Q&A: Will the Euro-Zone Crisis Cripple Commercial Real Estate?

Mark Battrell Photography Inc.
Jacques Gordon, of LaSalle Investment Management

With Europe in economic turmoil, Developments asked Jacques Gordon, global investment strategist, LaSalle Investment Management, what the debt crisis could mean for commercial real estate in the United States. A subsidiary of Jones Lang LaSalle, LaSalle Investment Management manages $43 billion in real-estate investments for pension funds, insurance companies, governments and individuals.

This exchange has been edited for clarity and length.

WSJ: How will the European debt crisis affect U.S. real estate?

Mr. Gordon: We expect going forward the biggest impact will be on office tenancy. It’ll be modest. We expect downsizing of European banks and financial companies on the East Coast in cities like Boston and New York.

WSJ: What about the impact on U.S. credit markets?

Mr. Gordon: As far as the ripple effect in terms of credit contraction happening here the way it’s happening in Europe, we don’t see that. There’s a very severe credit contraction going on in all industries in Europe and real estate industry is getting hit hard. Major lenders in Europe are shutting down their real estate lending desks. Very little lending is going on except for prime properties and prime borrowers. The question being, with that massive credit contraction which is almost at the 2009 level intensity in U.S. terms, would that come over here? We’ve looked at that and we don’t see that.

WSJ: Why not?

Mr. Gordon: European lenders after the financial crisis never came back here in a significant way. European lenders had a large market share in terms of 2002 and 2005 time frame. But in 2010 and 2011 they pretty much folded up shop….Also, our subprime debt was bought by German and French banks. I don’t think the reverse is true. I don’t think American lending institutions have lent to empty office buildings in Greece or condos in Madrid or Italian shopping centers. American lenders if anything got overexcited about lending here to residential but they did not get overexcited about Europe.

WSJ: Do you agree with the notion that the European debt crisis was one of the reasons U.S. real estate investment sales slowed in the second half of the year?

Mr. Gordon: I would put Europe’s problems in the top two reasons. I’d probably say our own downgrade in our government debt and concerns about U.S. debt market were also a factor. My sense is a lot of the nervousness just in the last 45 days is starting to lift again.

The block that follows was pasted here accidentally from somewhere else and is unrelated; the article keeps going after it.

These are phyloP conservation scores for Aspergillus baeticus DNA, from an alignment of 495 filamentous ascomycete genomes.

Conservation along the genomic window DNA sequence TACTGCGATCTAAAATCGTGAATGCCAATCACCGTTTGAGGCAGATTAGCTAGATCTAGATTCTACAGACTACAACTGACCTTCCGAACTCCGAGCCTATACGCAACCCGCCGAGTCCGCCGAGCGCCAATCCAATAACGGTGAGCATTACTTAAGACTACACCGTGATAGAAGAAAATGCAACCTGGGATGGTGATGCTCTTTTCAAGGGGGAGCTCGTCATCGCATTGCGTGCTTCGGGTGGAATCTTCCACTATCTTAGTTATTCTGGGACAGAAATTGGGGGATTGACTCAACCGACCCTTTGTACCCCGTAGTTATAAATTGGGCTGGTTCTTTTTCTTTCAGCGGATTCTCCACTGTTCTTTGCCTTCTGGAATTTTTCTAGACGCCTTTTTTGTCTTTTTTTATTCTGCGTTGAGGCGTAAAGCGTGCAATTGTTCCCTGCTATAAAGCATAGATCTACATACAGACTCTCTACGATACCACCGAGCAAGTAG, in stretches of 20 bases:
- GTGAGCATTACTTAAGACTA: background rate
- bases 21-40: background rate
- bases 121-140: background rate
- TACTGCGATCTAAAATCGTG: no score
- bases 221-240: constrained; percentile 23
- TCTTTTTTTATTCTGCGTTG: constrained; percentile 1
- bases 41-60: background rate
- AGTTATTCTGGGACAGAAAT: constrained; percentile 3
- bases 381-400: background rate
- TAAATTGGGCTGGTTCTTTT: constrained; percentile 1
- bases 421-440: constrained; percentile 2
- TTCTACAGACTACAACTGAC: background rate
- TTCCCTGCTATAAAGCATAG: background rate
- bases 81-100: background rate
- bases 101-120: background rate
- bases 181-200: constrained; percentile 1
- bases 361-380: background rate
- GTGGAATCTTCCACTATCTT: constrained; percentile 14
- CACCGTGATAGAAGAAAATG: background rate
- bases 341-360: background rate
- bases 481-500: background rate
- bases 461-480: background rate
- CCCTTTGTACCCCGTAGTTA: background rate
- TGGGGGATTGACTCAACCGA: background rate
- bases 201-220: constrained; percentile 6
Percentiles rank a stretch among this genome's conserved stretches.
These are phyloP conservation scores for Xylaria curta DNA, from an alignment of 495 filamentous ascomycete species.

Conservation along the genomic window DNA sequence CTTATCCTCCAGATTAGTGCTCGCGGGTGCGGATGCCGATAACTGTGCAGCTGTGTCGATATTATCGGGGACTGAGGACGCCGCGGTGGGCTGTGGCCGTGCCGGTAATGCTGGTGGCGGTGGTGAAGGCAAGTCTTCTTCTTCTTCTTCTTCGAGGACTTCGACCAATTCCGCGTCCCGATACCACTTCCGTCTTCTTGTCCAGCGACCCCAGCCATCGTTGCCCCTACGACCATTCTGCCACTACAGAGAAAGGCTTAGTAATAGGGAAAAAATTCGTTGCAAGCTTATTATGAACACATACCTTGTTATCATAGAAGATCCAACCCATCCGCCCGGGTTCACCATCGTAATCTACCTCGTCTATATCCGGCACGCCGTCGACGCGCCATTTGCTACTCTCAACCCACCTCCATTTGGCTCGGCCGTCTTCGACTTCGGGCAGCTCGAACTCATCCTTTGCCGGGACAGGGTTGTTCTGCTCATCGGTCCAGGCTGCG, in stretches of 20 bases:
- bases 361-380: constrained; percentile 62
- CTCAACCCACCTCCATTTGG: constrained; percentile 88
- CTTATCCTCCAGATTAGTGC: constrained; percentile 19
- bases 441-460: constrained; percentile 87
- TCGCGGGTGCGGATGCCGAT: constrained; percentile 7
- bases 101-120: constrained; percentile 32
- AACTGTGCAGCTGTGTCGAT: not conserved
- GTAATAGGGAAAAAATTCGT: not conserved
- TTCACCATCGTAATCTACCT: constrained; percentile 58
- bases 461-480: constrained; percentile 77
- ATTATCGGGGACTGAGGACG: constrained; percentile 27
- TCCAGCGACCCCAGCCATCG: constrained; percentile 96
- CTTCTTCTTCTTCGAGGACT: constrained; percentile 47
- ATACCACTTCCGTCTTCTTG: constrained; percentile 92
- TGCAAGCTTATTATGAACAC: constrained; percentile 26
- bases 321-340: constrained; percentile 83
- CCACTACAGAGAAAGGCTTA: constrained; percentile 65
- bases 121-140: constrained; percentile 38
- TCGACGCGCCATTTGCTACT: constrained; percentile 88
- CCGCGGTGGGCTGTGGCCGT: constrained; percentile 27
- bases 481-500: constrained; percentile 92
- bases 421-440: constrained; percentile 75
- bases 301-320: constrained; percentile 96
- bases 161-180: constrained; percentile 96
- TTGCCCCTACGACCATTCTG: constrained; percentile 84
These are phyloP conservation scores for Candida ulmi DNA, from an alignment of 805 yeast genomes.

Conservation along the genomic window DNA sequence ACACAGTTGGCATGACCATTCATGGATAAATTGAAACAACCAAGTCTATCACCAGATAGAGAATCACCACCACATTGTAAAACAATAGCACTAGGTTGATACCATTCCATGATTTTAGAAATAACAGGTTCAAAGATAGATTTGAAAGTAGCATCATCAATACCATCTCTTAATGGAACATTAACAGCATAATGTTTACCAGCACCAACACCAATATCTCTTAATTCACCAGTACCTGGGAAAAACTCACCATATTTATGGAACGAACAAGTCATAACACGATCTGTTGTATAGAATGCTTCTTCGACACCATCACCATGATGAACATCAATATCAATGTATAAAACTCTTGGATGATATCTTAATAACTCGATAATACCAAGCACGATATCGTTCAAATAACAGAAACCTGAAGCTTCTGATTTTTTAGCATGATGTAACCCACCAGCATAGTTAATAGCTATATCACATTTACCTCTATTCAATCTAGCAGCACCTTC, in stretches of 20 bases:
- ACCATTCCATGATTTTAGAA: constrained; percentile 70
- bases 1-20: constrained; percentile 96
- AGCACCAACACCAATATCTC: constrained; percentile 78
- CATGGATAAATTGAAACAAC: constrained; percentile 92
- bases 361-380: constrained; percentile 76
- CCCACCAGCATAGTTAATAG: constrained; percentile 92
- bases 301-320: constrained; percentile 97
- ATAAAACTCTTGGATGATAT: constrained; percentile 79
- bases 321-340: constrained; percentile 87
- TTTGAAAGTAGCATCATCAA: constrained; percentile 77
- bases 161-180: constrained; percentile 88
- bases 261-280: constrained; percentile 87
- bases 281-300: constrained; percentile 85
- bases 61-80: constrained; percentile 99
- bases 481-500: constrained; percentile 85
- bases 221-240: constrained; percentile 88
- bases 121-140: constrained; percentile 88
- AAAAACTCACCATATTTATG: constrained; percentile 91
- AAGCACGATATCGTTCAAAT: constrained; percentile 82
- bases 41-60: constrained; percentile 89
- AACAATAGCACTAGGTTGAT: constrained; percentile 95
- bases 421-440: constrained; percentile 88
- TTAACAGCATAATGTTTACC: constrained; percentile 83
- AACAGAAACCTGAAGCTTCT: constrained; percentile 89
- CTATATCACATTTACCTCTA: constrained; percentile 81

WSJ: Does the debt crisis pose a challenge in 2012 for top-tier U.S. markets that have relied on foreign investors for investment sales?

Mr. Gordon: I’d say no. There are other sources for money that are not European, such as Korean money and other sovereign wealth funds outside Europe. Norway is just getting started. I don’t see that the pullback of German money, which was a predominant source of investor capital, will change pricing in our iconic properties because there are other buyers. Also German international funds are still getting modest levels of investments so they do not have pressure to sell.

WSJ: Are any pockets of the U.S. real estate markets benefiting from European distress?

Mr. Gordon: The fall in the euro has helped European exports. French, German and Italian goods are coming in at levels that are almost back up to pre-2008 levels. So European occupiers of office space in U.S. may be shrinking but European providers of goods and occupiers of retail spaces may actually be increasing. It’s too early to tell if there’s going to be a real trend there but our own observation is European goods in shopping centers we run are all doing very well.

WSJ: Do Europe’s problems provide real-estate investment opportunities for U.S. investors?

Mr. Gordon: As the U.S. real estate market continues to recover….more North American investors will start to look to Europe for enhanced returns. It might not be a part of the world that’s growing but it’s a part of the world where mezzanine debt is scarce. Banks are not willing to lend more than 50%. So as loans come due, the borrower has to do something, either pay down the loan or refinance it. I think a lot of American investors are looking at that opportunity. I think it’s a good one. It certainly gives a yield that’s three or four times higher than buying the underlying real estate…The idea that Europe is an economy or civilization in perpetual decline is not correct. In the last thirty years we’ve seen a lot of positive surprises.

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